Jack Hubbard, executive director of CEW, similarly weighed in on the accusations the ASPCA faces.

“Many donors who have seen the sad Sarah McLachlan-style TV ads are shocked to learn that the ASPCA only gives 2% of its budget to local pet shelters. To make matters worse, they are sitting on hundreds of millions of dollars in investments while paying their CEO over $1 million. We continue to ask the CEO of the ASPCA to reduce his pay and immediately distribute their investment accounts to local shelters.

DOGS AND CATS ROAM FREE AS FIRST CAGELESS ANIMAL SHELTER IN US OPENS IN ARKANSAS

“Hoarding hundreds of millions of dollars while neglecting local pet shelters just isn’t right.”

Last year, CEW launched a paid media campaign to “expose the duplicity” of the ASPCA, alleging the nonprofit is more focused on lining its pockets as opposed to helping local pets in need.

CEW sources provided to Fox News Digital cite the ASPCA’s recent tax filings as the source of its numbers indicating that only 2% of the organization’s budget goes to local shelters.

According to copies of 2022 ASPCA tax documents CEW additionally provided, CEO Matt Berkshadker raked in over $1 million while many others made six figures. 

The think tank’s assertions appear to correlate with findings from CBS News’ 2021 report indicating the organization had raised $2 billion for animal welfare since 2008, but had, in that time, spent approximately 7% in grants to local welfare groups. 

The outlet’s investigation additionally uncovered that the group spent nearly three times as much on fundraising efforts.

A spokesperson for ASPCA, when reached for comment on CEW’s accusations from a report last year, told Fox News Digital, “For more than 155 years, the ASPCA has been actively pursuing our mission to provide effective means for the prevention of cruelty to animals throughout the United States. All of our lifesaving work is dedicated to rescuing, protecting, and caring for animals in need.”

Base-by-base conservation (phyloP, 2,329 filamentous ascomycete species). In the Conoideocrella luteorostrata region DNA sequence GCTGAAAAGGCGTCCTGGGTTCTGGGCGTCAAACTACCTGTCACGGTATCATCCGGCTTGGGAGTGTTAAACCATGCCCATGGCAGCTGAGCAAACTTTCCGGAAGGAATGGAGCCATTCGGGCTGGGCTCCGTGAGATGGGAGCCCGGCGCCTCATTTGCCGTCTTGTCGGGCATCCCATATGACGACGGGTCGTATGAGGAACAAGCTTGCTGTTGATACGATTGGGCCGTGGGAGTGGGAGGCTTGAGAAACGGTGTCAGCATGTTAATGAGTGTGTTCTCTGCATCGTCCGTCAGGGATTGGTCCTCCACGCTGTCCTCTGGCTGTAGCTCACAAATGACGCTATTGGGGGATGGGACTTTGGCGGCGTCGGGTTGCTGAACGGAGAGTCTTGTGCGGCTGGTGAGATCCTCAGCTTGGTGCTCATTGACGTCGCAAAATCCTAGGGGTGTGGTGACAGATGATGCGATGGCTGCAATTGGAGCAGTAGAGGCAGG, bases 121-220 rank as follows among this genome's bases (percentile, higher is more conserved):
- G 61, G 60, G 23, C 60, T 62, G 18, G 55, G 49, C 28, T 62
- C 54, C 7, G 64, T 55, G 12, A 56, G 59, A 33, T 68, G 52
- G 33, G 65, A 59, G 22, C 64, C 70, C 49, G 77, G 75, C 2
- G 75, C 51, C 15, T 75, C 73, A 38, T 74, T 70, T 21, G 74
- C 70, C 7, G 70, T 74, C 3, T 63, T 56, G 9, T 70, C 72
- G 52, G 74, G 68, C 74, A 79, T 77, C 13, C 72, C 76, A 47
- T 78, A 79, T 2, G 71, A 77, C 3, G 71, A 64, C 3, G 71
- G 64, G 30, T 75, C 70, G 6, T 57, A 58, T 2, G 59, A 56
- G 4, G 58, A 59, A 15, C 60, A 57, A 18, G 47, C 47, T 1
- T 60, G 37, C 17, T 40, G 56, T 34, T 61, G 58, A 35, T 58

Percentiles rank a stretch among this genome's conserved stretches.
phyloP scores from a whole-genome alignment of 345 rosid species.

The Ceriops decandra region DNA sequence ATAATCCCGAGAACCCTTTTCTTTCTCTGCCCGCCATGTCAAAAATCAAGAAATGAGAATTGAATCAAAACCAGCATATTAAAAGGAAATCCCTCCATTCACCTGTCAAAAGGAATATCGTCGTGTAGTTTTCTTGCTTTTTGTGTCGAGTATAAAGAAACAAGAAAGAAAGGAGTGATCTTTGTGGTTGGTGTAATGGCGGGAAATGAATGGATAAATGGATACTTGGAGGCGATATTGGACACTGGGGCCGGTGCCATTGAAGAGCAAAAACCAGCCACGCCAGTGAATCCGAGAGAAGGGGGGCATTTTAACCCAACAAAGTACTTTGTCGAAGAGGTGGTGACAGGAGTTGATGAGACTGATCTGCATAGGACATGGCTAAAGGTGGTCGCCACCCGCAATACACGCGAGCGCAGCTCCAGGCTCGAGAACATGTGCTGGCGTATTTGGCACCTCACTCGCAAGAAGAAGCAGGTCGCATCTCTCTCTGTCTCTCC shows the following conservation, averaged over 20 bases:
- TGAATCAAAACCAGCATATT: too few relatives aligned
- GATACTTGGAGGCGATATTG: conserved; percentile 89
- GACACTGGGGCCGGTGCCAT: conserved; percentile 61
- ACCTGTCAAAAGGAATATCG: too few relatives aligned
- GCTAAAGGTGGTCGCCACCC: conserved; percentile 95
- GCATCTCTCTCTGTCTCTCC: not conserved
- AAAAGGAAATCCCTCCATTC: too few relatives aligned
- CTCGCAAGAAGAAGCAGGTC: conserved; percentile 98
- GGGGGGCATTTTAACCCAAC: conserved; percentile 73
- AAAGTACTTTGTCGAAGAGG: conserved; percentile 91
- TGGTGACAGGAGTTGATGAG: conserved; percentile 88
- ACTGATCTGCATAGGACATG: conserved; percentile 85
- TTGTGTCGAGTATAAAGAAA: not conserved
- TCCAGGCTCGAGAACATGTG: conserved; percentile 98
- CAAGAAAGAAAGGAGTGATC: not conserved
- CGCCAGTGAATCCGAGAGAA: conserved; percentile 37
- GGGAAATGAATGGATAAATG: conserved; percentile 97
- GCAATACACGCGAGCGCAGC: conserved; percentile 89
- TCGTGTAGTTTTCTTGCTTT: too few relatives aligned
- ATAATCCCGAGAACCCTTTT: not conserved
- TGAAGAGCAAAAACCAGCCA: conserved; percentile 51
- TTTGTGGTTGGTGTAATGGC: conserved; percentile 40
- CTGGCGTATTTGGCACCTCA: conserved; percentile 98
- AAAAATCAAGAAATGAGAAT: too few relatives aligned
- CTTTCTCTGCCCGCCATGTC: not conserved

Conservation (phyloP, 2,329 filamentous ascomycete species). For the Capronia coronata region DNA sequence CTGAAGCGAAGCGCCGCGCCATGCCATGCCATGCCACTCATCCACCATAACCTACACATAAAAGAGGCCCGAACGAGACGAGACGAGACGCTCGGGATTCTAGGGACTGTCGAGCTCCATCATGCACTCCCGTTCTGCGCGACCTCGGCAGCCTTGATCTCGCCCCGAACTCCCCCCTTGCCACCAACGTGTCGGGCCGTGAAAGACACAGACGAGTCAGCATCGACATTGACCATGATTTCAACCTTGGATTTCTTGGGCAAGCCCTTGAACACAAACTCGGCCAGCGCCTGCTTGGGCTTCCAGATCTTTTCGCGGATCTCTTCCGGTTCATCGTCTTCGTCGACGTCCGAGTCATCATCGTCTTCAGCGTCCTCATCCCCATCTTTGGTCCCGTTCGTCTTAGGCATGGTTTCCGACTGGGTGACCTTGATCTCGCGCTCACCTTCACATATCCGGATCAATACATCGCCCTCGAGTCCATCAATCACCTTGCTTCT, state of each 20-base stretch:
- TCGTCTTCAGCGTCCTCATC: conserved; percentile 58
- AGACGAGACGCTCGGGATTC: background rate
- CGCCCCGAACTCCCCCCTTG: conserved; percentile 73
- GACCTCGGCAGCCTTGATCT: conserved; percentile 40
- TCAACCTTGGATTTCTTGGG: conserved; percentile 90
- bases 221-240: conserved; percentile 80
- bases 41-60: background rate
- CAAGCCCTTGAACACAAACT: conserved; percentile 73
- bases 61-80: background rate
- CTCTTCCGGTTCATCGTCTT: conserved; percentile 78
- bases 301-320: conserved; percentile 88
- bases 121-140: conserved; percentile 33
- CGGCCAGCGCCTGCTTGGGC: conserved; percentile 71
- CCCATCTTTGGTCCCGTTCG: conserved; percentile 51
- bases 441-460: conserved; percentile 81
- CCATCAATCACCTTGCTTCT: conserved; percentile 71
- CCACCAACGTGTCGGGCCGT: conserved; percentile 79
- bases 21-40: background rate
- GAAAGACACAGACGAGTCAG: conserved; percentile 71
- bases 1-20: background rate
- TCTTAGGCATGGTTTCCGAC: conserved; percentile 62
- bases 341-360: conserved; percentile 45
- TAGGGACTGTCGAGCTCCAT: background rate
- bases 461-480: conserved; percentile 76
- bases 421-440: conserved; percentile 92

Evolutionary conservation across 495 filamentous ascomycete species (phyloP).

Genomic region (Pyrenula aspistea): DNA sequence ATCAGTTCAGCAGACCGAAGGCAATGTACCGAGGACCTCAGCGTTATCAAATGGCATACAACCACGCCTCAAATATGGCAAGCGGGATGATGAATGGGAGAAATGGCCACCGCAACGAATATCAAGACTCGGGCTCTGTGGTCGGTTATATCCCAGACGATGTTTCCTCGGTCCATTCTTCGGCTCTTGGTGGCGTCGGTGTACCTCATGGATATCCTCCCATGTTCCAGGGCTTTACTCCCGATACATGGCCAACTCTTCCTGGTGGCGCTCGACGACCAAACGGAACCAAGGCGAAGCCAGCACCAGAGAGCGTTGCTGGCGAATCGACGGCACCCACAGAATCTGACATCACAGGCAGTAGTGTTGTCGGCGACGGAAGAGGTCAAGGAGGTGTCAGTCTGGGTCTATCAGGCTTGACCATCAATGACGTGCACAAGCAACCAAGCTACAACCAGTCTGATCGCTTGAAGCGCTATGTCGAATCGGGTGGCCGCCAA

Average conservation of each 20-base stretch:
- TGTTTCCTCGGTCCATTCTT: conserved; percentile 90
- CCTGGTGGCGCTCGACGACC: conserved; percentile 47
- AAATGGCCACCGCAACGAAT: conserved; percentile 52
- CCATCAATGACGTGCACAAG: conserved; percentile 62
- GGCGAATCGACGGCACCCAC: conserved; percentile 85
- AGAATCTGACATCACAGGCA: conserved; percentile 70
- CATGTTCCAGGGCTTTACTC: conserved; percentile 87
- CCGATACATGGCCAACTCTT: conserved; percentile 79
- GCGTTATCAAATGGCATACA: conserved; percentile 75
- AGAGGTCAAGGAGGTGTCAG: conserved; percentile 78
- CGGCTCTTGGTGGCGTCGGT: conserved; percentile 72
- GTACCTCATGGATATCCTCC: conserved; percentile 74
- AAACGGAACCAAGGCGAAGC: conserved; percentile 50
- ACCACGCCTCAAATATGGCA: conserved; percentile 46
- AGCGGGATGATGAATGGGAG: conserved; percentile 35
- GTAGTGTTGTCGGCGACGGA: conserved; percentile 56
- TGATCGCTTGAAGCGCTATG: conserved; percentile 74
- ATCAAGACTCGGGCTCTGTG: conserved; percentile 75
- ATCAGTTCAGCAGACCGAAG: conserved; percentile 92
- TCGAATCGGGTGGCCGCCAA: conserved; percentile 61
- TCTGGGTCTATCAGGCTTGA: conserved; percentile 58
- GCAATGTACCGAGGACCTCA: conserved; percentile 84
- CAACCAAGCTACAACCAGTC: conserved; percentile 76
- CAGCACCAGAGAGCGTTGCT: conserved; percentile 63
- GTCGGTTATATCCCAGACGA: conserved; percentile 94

Fox News Digital reached out to the organization for additional comment, and received the following statement in response:

“This is a false and misleading narrative, peddled by a PR firm paid to discredit the ASPCA’s work to end animal suffering across the country. Based on our most recent tax filings, 76 cents of every dollar spent by the ASPCA goes toward programmatic services that directly advance our lifesaving mission, with the majority of that funding supporting shelters and rescues across the country, including our animal relocation program – the largest in the country – where we move tens of thousands of homeless pets each year from overcrowded shelters to areas of the country where they can be adopted into loving homes. 

“Under current leadership, the ASPCA has evolved and expanded our work to bring even greater urgency and impact to tackling the root causes of animal homelessness and suffering. Every year, our hands-on work – in addition to our partnerships with hundreds of local shelters and rescues – directly impacts hundreds of thousands of animals, with our lasting solutions benefiting millions more that we cannot serve through local partnerships and grant funding alone.”

Editor’s Note: This piece has been updated to include a statement from ASPCA.

Fox News’ Houston Keene and Aaron Kleigman contributed to this report.

LEAVE A RESPONSE

Your email address will not be published. Required fields are marked *